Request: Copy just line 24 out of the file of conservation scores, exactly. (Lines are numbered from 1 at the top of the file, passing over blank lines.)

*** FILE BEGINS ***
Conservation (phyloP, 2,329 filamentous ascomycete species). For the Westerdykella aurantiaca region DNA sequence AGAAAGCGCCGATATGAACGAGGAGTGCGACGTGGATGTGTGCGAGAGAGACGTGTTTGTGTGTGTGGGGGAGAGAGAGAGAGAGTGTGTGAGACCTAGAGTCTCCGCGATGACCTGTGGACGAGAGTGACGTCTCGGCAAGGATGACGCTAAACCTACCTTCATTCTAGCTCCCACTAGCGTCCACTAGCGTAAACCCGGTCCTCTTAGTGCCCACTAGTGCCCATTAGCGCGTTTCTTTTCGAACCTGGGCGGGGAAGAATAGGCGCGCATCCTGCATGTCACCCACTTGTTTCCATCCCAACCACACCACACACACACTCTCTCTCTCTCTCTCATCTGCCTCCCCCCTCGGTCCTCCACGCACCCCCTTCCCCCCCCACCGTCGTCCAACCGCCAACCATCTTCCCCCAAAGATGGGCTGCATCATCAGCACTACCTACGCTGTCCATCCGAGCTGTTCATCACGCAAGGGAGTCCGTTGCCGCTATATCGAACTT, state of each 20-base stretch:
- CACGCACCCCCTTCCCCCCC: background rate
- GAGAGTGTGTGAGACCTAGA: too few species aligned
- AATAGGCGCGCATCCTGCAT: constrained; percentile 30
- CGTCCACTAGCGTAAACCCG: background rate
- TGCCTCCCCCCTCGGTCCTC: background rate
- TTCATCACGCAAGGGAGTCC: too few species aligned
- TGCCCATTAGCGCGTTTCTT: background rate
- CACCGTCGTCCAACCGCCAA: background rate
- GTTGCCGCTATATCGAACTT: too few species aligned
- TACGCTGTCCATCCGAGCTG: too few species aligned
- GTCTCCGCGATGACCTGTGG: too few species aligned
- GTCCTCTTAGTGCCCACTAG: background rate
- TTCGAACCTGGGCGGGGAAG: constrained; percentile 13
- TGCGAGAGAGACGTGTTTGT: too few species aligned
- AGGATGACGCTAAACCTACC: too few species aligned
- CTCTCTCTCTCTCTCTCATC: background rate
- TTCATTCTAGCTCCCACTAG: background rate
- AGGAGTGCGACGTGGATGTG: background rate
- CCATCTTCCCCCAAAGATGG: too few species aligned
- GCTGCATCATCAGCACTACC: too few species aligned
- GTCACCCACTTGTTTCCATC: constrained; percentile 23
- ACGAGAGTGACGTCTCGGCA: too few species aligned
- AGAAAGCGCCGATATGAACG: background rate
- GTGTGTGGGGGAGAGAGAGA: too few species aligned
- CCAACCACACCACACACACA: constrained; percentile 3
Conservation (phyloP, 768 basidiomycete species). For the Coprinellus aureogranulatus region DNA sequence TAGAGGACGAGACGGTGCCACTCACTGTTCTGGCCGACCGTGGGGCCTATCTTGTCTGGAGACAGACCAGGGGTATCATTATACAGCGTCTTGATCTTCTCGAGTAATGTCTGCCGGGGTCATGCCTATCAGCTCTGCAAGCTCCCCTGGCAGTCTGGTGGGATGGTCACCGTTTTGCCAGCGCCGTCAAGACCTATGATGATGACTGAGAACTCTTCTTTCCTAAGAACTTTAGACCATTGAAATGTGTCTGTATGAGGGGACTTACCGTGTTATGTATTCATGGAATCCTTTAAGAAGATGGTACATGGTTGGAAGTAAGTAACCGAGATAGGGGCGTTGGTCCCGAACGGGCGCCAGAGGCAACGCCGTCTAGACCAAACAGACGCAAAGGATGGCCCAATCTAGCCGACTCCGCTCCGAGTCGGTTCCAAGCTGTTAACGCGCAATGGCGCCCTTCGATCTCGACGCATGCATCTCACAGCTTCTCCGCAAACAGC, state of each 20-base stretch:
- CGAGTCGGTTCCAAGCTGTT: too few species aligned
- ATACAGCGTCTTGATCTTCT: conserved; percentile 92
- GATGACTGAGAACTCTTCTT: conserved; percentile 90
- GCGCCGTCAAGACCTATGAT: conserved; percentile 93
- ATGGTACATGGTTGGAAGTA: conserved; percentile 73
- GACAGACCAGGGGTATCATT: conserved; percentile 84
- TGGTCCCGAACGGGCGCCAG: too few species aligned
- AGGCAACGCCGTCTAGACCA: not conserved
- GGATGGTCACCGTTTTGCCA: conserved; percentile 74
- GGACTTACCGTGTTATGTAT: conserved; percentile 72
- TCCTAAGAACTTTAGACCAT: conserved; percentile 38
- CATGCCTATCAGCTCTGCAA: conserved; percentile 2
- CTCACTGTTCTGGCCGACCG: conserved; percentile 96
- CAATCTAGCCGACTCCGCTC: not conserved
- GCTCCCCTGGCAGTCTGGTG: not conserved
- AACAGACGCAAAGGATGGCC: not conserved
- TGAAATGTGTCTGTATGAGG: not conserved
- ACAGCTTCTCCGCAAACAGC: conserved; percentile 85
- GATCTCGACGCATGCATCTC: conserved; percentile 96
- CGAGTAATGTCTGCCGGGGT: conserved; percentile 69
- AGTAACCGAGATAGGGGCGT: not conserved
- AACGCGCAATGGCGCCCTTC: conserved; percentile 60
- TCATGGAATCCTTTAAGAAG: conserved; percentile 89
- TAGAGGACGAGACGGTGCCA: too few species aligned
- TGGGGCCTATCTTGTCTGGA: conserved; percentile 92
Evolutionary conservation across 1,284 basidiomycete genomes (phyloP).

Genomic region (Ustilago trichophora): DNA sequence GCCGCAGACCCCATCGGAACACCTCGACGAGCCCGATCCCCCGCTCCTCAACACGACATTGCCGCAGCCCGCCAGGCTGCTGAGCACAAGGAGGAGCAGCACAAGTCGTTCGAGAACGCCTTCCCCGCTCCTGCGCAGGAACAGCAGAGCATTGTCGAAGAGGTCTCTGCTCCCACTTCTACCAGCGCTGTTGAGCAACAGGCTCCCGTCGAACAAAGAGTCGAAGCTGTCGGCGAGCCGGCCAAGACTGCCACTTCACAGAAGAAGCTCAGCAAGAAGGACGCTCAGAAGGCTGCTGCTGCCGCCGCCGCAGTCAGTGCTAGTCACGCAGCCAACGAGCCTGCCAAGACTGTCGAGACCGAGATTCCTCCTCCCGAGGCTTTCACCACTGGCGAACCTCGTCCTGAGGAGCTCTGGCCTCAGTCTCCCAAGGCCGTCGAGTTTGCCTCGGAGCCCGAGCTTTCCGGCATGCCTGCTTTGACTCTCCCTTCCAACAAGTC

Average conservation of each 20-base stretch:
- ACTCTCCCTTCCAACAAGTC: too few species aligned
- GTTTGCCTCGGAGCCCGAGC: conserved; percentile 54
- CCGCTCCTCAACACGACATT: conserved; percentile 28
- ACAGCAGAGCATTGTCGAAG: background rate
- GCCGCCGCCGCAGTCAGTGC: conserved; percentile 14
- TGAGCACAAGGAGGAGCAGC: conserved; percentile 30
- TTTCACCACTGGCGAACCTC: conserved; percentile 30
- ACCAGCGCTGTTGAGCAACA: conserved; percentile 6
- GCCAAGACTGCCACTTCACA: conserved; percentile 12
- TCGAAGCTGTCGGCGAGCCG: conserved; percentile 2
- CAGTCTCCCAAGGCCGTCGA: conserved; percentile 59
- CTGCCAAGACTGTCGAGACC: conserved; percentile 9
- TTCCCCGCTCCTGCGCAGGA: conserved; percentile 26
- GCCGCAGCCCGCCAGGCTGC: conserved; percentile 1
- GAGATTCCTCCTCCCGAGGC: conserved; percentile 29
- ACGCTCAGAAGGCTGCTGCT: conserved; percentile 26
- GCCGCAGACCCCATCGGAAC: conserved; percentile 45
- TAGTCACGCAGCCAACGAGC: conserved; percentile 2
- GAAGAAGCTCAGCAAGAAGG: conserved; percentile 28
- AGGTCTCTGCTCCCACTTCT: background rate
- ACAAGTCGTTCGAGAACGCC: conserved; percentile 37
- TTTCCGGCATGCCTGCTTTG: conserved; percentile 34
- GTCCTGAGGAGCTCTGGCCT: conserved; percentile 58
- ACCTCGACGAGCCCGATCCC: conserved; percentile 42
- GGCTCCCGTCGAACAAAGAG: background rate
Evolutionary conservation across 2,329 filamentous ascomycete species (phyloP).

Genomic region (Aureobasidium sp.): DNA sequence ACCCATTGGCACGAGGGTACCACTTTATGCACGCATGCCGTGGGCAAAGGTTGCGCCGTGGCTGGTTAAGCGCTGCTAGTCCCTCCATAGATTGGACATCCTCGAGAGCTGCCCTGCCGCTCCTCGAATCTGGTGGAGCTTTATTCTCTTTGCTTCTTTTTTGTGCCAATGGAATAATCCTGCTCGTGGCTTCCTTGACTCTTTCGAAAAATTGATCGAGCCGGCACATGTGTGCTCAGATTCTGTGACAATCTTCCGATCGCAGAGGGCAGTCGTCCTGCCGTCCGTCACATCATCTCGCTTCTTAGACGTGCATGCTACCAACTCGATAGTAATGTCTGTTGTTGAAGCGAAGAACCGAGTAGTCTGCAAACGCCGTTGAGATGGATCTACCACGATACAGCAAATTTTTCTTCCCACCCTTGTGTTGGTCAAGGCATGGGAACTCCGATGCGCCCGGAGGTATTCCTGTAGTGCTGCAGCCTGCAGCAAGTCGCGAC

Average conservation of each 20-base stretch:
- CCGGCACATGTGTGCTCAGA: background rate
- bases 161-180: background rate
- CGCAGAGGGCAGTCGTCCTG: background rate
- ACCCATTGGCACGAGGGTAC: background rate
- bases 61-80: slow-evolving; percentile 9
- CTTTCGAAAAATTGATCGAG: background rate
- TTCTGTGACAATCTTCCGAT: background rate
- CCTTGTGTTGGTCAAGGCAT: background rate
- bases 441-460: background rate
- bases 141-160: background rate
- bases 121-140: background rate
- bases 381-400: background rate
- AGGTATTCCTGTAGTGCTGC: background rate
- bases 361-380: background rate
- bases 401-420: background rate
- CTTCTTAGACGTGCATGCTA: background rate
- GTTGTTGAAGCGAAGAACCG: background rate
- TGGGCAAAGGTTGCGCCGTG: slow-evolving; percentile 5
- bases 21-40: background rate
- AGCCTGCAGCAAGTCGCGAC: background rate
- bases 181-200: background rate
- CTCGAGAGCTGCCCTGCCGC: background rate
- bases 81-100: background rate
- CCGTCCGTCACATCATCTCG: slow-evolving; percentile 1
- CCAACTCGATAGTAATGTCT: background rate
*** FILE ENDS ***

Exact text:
- AGAAAGCGCCGATATGAACG: background rate